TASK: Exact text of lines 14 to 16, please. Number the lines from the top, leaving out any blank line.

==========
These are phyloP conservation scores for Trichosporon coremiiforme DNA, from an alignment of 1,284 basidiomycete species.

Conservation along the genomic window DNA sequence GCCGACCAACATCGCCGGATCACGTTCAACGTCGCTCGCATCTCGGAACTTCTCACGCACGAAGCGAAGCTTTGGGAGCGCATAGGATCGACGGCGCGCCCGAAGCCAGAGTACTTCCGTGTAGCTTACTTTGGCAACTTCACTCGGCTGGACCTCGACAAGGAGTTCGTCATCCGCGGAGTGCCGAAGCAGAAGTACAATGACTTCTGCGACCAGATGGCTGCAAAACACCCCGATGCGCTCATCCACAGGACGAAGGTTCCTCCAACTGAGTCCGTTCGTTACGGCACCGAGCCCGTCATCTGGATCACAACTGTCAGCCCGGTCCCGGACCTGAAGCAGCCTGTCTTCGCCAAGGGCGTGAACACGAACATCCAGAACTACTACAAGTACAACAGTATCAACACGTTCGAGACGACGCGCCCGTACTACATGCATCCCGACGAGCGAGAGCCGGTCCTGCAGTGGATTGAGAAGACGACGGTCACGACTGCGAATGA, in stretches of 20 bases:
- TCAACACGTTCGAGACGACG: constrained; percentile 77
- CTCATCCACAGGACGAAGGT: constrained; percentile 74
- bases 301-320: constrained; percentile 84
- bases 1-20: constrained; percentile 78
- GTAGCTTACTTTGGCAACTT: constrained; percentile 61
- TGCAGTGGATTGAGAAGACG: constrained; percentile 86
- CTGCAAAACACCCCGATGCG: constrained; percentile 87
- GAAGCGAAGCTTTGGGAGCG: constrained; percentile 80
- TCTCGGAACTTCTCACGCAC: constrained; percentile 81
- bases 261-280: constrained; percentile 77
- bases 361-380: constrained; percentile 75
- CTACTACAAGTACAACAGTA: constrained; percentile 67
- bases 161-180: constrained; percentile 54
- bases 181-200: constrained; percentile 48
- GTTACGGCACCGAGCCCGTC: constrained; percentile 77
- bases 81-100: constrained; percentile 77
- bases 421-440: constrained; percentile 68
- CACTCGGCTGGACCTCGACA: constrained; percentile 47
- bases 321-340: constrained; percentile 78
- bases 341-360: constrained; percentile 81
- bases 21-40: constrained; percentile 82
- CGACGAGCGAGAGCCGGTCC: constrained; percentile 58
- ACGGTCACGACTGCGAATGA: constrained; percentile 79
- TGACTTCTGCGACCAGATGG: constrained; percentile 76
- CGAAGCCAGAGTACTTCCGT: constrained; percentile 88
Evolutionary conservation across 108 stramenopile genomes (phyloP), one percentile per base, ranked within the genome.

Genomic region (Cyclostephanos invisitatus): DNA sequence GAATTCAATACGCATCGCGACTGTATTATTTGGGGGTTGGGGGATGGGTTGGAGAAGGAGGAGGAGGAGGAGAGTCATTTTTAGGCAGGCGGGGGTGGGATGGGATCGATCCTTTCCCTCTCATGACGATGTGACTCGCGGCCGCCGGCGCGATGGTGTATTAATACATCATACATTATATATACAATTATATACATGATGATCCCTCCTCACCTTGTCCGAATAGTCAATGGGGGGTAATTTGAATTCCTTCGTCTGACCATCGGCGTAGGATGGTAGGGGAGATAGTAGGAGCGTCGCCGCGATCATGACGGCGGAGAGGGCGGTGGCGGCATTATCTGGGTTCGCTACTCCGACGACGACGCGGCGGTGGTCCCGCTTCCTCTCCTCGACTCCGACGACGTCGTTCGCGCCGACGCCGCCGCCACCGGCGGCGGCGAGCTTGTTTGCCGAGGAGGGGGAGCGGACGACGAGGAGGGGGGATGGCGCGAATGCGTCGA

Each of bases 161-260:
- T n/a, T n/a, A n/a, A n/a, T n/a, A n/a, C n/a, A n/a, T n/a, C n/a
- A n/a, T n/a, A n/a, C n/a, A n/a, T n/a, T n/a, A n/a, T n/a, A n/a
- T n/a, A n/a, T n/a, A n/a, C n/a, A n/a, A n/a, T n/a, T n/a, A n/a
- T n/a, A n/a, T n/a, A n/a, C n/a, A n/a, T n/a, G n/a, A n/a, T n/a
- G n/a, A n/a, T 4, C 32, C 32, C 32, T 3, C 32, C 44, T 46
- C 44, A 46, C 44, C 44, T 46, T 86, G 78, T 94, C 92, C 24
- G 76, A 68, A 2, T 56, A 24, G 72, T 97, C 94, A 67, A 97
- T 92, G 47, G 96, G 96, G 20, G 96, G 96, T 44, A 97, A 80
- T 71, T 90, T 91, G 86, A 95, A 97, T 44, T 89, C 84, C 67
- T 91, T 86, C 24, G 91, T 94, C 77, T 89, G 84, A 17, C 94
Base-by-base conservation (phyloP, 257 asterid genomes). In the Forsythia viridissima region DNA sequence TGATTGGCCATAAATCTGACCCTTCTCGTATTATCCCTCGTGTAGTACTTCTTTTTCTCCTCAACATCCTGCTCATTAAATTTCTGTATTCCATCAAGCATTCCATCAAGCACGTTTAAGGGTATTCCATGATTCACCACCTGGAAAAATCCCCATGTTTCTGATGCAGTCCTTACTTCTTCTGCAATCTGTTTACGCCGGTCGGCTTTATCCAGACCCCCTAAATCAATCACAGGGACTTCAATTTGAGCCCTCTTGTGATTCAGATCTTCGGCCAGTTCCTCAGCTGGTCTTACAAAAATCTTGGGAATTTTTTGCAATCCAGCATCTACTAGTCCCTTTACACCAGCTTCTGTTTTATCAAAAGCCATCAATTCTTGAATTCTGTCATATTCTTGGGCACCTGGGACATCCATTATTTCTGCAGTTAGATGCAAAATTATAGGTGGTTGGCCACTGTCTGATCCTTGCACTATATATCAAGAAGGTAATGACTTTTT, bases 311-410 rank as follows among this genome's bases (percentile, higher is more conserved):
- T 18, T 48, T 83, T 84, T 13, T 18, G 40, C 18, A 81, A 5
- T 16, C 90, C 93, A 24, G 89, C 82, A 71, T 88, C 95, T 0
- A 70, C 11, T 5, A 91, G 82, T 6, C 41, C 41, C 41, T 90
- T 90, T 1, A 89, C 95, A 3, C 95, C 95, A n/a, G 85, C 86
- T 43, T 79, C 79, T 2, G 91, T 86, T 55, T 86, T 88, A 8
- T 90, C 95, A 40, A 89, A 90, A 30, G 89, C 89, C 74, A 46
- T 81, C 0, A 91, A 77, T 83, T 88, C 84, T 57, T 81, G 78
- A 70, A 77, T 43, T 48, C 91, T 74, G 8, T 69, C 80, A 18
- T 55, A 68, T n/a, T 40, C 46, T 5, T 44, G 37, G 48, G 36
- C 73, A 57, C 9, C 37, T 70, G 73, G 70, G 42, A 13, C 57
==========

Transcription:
- CTACTACAAGTACAACAGTA: constrained; percentile 67
- bases 161-180: constrained; percentile 54
- bases 181-200: constrained; percentile 48